In addition, lost in much of the negative publicity is the fact that an overwhelming majority of employers like you (and accredited background screening companies like us) are doing things right when it comes to employee background checks.

You want to make sure that you operate compliant background screening programs and that your candidates’ rights are kept at the forefront to maintain the best possible candidate experience. After all, these are people that you want to hire. You’ve already invested a significant amount of time and money finding and recruiting top talent, interviewing them, and selling them to your organization—only to have the whole thing blow up in their face over a background check? No doubt, there will be some candidates whose past behavior will raise red flags. But when that happens, it should be based on accurate and reliable information obtained in compliance with all applicable federal and state laws and addressing areas such as privacy, non-discrimination, accuracy, etc.

Candidates’ Bill of Rights

That said, we thought it would be helpful to create a “Candidates’ Bill of Rights” for employers to use both as an important checklist and even to share with their job candidates. If you are looking for a great place to start developing a compliant background screening program or want to reinforce your practices, this list is for you. Check it out. [...]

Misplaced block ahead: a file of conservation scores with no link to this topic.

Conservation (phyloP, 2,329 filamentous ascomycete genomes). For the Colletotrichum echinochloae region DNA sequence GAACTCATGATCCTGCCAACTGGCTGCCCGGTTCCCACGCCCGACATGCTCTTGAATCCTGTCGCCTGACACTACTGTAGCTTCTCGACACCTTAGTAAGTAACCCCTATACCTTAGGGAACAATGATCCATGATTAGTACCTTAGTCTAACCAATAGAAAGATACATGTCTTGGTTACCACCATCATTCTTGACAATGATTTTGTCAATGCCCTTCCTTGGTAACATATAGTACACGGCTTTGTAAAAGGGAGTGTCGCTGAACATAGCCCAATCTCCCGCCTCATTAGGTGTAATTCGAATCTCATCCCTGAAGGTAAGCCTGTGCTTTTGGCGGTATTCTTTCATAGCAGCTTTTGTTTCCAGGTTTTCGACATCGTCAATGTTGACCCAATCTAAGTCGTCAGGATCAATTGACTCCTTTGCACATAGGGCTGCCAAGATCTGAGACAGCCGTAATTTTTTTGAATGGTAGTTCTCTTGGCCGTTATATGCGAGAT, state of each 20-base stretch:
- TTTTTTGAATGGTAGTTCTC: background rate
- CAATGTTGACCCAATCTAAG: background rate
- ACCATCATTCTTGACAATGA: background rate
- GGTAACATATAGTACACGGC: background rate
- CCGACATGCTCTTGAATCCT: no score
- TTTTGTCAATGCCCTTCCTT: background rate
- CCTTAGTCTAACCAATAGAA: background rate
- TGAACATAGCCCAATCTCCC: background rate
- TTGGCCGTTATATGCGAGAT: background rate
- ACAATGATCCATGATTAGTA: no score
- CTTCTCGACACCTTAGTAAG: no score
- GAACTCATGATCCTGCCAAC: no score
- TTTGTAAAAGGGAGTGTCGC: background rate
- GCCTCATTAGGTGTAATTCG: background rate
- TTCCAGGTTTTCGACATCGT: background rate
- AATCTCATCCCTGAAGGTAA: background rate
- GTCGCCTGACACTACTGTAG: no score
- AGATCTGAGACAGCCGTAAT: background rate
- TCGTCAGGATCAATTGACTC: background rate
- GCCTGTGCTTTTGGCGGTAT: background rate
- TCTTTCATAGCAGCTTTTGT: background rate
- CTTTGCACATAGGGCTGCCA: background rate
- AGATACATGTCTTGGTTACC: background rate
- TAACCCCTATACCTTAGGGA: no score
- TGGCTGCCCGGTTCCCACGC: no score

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Background Check Consent

If you’ve been paying attention to our blog for the last couple years, you’ll know that we’ve spent a considerable amount of time discussing the flurry of class action lawsuits brought against employers for failure to comply with the Fair Credit Reporting Act (FCRA). And by no means are these cases for the feint of heart. Typically, we’ve seen settlements range from several hundred thousand dollars to tens of millions.

Well, apparently not everyone has gotten the memo, so if you are concerned about maintaining compliant background check practices, you’ll want to read on.

Last week, a New Jersey federal court approved an $870,000 class settlement against a trucking company who didn’t think they needed to obtain consent from their job candidates to conduct an employment background check. Not only didn’t they have consent, but clearly accuracy wasn’t important either; [...]

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Nearly 600 human resources professionals opened up to EmployeeScreenIQ about how they use employment background checks to make hiring decisions and their candid feedback is detailed in our just-released, fifth annual survey of U.S. based employers. The new report looks at how companies manage the process of employment screening, their practices concerning Fair Credit Reporting Act (FCRA), Equal Opportunity Employment Commission (EEOC) guidance, candidates’ self-disclosure of criminal records and how they address adverse findings.